How I survived my vegetarian husband

Katherine Visconti
What to do when your significant other turns the vegetarian table on you

LOVE BIRDS. Maryjo Reyes Feraren and her husband Bongo Feraren at their restaurant Quantum Cafe. Learning to eat together helped them stick together and create a place where others could taste the joy of healthy eating.

MANILA, Philippines – Maryjo Reyes Feraren had been married a month when her husband turned to her and said, “I want to be a vegetarian.”    

She realized that in North America it might be a common choice, but being Filipino and being vegetarian even today is “like a clash of cultures.”   

He tried to introduce her to a concept he had been reading about called “karma,” meaning actions and their effects.

But early on she had been introduced to another concept, called the smorgasbord, meaning a buffet that in her book always included meat.

Maryjo came from a longline of restauranteurs.

Her family, the Reyes clan, had started the well-loved Filipino icon Aristocrat, while her parents ran The Plaza restaurant and helped make buffets big in the Philippines. Family meant Filipino food, like adobo, sinigang and pork barbecue. Translation, meat, meat, meat.

At the time, she told her mom about her husband’s radical ideal that killing chickens was bad karma. She said, “Our restaurant has been serving how many chickens? How many life cycles of karma am I going to pay for?”

Maryjo said, “I was really nervous, I said our marriage might not last if this is a demand he is asking me now.”

Secrets to a happy vegetarian marriage

Nearly 30 years later, she and her husband Bongo are still happily married. These were a few of her secrets:

1. Get the facts from a nutritionist. In Maryjo’s case, she talked to her mother-in-law, who happened to be a nutritionist. Her father-in-law had recently become a convert to the no-meat lifestyle and her mother-in-law helped her realize new sources of protein, like tofu. But she said the most important thing her mother-in-law gave her was the courage to accept the decision and move on. Later, when 2 of her 4 children decided to become pescatarians (vegetarians who eat fish and seafood) she knew just how to support them, with a good non-meat meal.

2. Cook in stages. For example, when making a traditional Filipino stew like sinigang, she sautés the garlic, onion and tomato first. Then she lets the tamarind, chili and the other vegetarian ingredients flavor the broth. After portioning off soup for her husband, she tenderizes the pork in the broth. She explained that by breaking up dishes into stages it was possible to cook for vegetarians and meat-lovers at the same time.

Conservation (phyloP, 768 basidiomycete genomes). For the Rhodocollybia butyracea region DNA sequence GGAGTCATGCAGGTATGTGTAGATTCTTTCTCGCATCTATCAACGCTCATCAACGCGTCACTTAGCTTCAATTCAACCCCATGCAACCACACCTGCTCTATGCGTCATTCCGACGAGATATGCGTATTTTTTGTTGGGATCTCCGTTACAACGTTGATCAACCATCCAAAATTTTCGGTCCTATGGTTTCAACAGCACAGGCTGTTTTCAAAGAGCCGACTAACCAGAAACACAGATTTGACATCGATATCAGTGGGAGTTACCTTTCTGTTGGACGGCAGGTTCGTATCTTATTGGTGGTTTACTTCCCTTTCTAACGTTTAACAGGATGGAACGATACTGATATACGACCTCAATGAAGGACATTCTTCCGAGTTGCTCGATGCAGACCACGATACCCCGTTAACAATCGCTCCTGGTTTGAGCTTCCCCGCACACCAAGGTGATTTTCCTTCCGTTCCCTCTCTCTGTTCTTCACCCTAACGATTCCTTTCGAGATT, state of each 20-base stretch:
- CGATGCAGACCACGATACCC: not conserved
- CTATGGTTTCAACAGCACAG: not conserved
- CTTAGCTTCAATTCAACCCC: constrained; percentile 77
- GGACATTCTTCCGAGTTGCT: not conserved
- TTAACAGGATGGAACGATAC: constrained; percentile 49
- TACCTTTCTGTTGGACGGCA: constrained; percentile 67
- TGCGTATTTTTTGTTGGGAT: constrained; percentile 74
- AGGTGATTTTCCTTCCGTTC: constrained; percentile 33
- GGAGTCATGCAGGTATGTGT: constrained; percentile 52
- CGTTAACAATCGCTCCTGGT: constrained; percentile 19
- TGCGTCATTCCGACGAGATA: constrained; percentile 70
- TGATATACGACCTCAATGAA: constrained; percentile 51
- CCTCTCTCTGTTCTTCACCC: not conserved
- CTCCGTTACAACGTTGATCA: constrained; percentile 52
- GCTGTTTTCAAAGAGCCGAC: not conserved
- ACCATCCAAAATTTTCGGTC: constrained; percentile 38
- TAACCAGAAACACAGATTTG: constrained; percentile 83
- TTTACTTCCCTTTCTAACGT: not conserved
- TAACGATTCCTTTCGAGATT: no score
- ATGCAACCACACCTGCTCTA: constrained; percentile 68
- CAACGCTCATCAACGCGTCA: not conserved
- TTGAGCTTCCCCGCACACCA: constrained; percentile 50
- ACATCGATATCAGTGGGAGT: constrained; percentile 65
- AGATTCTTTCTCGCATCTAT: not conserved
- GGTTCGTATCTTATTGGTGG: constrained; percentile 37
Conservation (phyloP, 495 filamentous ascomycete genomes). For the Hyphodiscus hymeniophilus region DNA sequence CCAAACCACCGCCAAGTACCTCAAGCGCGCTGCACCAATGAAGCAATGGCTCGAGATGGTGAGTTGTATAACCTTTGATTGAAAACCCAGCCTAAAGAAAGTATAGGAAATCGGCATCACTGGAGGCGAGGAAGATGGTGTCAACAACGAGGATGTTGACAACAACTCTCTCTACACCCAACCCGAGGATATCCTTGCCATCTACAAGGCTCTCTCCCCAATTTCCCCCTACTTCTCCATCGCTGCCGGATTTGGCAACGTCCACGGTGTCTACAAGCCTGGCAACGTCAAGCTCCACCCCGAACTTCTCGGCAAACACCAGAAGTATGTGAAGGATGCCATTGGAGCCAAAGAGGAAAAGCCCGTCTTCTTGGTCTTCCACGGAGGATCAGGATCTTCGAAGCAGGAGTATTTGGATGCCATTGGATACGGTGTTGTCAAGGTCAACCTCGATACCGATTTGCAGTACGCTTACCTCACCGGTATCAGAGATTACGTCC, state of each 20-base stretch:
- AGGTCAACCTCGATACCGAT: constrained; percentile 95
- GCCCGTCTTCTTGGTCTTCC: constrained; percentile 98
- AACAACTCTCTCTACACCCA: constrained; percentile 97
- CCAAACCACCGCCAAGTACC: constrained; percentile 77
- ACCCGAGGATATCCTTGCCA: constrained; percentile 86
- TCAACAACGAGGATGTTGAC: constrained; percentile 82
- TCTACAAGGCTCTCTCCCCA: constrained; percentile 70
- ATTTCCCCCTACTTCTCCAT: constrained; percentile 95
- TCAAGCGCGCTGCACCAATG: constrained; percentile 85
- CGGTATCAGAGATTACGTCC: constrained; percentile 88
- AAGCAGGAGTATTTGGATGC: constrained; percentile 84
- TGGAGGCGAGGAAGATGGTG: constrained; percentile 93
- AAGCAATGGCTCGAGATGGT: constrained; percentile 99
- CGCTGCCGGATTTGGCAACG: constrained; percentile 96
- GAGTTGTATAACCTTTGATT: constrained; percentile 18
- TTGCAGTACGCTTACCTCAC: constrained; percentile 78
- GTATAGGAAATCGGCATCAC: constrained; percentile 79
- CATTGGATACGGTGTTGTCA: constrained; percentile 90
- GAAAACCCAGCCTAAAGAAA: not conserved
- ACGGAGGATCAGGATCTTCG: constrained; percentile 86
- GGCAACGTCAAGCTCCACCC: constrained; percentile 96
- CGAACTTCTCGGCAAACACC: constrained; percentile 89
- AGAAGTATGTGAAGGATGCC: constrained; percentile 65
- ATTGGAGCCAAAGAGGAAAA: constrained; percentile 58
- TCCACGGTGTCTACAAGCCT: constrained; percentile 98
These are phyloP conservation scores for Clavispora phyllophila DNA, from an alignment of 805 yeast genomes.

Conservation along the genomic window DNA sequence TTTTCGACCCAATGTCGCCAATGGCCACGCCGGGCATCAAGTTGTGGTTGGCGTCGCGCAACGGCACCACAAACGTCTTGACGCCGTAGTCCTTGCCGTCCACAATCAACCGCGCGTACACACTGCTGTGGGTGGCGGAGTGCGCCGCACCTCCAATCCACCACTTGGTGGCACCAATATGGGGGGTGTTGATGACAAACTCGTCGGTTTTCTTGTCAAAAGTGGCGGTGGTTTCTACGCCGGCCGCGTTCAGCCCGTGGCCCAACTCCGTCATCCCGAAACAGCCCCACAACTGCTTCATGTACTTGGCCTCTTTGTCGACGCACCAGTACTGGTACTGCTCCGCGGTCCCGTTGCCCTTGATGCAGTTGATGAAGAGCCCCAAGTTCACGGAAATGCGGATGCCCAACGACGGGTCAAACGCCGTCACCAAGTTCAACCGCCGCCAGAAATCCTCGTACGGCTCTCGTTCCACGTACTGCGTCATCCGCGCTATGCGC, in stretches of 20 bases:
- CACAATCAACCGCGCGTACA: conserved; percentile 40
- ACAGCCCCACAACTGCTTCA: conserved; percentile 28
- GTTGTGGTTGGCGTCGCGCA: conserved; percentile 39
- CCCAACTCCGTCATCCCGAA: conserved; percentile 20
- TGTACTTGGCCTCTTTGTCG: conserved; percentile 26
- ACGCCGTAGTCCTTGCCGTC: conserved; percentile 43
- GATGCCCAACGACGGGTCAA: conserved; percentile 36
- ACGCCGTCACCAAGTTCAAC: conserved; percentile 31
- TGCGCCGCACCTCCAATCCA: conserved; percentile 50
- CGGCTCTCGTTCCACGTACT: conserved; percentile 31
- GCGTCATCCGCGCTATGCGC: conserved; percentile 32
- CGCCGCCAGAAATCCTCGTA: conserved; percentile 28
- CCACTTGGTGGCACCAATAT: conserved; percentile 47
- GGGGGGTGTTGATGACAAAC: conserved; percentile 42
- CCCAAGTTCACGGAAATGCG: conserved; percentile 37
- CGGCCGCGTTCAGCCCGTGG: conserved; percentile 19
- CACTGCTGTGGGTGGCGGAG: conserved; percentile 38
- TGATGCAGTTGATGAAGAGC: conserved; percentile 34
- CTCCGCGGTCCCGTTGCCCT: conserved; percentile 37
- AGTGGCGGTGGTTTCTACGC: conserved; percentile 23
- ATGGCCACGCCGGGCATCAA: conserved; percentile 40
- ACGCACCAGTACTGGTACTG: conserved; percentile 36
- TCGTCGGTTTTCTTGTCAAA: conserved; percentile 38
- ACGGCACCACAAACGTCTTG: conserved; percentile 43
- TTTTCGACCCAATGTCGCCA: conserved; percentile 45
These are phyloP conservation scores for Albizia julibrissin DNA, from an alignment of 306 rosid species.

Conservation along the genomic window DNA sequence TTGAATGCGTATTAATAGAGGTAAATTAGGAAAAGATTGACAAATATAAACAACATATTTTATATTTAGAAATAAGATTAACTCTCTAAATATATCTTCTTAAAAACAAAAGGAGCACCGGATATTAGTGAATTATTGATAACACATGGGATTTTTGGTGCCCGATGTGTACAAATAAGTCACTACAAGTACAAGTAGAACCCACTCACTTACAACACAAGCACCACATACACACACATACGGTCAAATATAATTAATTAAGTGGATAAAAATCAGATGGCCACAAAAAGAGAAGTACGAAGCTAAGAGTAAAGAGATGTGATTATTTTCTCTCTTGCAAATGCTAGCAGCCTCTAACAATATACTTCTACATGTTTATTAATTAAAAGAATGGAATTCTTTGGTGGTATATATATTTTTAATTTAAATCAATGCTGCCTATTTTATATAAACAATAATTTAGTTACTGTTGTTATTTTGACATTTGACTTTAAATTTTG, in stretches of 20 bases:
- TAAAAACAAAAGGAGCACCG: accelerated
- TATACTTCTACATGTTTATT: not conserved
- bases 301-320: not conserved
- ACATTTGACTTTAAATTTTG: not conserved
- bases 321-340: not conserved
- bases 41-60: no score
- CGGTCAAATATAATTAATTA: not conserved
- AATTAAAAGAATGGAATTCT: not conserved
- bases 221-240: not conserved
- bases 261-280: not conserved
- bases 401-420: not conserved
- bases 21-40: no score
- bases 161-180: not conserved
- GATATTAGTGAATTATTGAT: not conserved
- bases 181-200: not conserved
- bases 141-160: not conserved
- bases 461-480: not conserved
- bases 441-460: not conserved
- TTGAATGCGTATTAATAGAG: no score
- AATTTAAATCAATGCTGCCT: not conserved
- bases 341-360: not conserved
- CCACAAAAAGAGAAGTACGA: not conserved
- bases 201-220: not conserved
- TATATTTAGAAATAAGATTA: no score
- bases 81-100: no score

NOT JUST A SIDE DISH. Garnish itself can be a meal for a desperate vegetarian at a carnivore-centered restaurant.

3. Make friends with garnish. Maryjo said this tip came from her daughter who, after a traumatic dissecting experience in college, became a vegetarian and occasional vegan, meaning she eats no animal products whatsoever. If worse comes to worst on a date in a restaurant, her daughter would eat the garnish served beside the main dish.

4. Standup for your vegetarian at family dinners. Maryjo explained, my parents “thought my husband was sick or weird…Because who can refuse a black angus?” Each time a critical comment came up at their family lunches on Sunday, she politely defended her husband. As she pointed out, it is better to have a husband who likes vegetables than a real vice, like gambling. Eventually, Maryjo said her mother, who she described as an avid meat-eater and candy-lover, developed diabetes. Meanwhile, she said her husband and kids had become healthy and energized, thanks to eating more vegetables.

5. Get involved in the kitchen. Maryjo and her husband have read a litany of books on proper nutrition. They got so involved in eating healthy, they came up with their own restaurant, Quantum Cafe, whose mantra is “food is the best medicine.” They serve slow-cooked food, made in ceramic pots, instead of aluminum pans, and appeal to vegetarian and non-vegetarian diners.

“I never thought that food, nutrition, life style can be a big factor in making a marriage succeed or fail…The topic of conversation in my family was always, ‘What will we eat next?'” said Maryjo.

But by embracing vegetarianism, she realized not only her husband, but her marriage as well, became more healthy. –

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